It is not about the spiritual disciplines and true fasting is more than what you don’t eat. It is about pleasing, serving and worshipping God. Being all flame. This is the true mark of a righteous way of life.
The Abundant life
Let me come to a closing. Do you know what God promises when He becomes the focus in your life? When God is the centre of the spiritual disciplines? He promises abundant life. In vs. 8-14 Isaiah pictures the action of God towards people that genuinely humble themselves before Him, allowing God to transform their lives: then…when you do this, in such humble attitude…only then…light will break forth, healing appears, righteousness will go before you and the presence of God will rest upon you. You will call and the Lord will answer: ‘Here am I’.
The Spiritual disciplines, practiced in the right attitude and with the right motivation [to dwell in God’s presence and worship Him] do open the door for God’s blessing. Not as a reward, but as a result of His grace and love. The spiritual disciplines serve to lead you into the abundant life God offers [Isaiah 58:11, John 10:10].
Let me finish with some practical questions, drawn from our passage today. If you look into your near environment. Your family, neighbourhood, street, job, study and so on…do you see people with a certain need? Do you see anyone hungry? Someone wandering through life? Do you see anyone struggling in whatever way? […]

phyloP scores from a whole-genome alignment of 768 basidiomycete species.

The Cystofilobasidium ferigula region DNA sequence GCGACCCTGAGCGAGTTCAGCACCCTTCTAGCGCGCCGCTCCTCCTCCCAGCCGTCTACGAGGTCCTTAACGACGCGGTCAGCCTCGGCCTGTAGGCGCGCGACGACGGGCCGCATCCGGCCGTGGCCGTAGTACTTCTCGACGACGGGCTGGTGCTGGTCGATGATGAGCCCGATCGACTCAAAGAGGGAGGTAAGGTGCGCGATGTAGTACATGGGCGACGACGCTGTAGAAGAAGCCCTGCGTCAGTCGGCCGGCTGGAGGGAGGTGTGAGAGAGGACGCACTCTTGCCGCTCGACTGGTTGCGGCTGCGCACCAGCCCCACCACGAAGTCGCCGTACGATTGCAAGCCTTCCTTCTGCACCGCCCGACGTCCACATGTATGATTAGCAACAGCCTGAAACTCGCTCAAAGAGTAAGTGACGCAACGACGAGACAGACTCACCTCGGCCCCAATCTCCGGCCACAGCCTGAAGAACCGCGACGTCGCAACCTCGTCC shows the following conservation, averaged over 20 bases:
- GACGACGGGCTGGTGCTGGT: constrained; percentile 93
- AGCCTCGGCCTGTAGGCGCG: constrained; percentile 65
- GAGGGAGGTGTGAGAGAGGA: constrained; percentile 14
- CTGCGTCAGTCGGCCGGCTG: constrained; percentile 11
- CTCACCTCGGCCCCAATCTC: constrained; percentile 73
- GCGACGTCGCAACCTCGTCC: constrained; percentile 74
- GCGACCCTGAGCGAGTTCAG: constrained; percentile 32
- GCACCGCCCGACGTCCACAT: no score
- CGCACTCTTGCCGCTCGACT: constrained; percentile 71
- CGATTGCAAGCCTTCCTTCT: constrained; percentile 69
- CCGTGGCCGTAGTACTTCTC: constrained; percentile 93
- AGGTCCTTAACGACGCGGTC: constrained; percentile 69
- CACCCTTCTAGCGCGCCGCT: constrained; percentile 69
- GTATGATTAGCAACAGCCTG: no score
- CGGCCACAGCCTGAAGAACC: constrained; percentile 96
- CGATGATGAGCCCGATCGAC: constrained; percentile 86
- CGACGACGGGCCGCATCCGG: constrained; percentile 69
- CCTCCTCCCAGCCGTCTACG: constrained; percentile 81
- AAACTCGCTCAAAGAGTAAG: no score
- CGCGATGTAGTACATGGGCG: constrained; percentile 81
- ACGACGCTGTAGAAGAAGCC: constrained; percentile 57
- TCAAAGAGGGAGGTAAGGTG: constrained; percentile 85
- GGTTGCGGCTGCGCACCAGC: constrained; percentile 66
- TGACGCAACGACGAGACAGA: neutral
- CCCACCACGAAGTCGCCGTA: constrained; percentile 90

How can you share your life with them? How can you be a source of God’s grace and freedom to their lives? How can you provide?
"If you will, you can become all flame."
Group dialogue [30-45 min’s.]
Prayer / Ministry [10 min’s.]
 Rouw, M. 2015. Woestijnvaders. Inspiratie voor nu. Barneveld. Uitgeverij Brandaan. Page 16
 Luther as quoted in Willard, D. 1988. The Spirit of Disciplines. Understanding How God Changes Lives. Harper Collins Publishers. New York. Page 39
 See for a similar thought: Foster, R. 2003. Celebration of Discipline. Harper Collins Publishers. New York. Page 11
 Foster, R. 2003. Celebration of Discipline. Harper Collins Publishers. New York. Page 14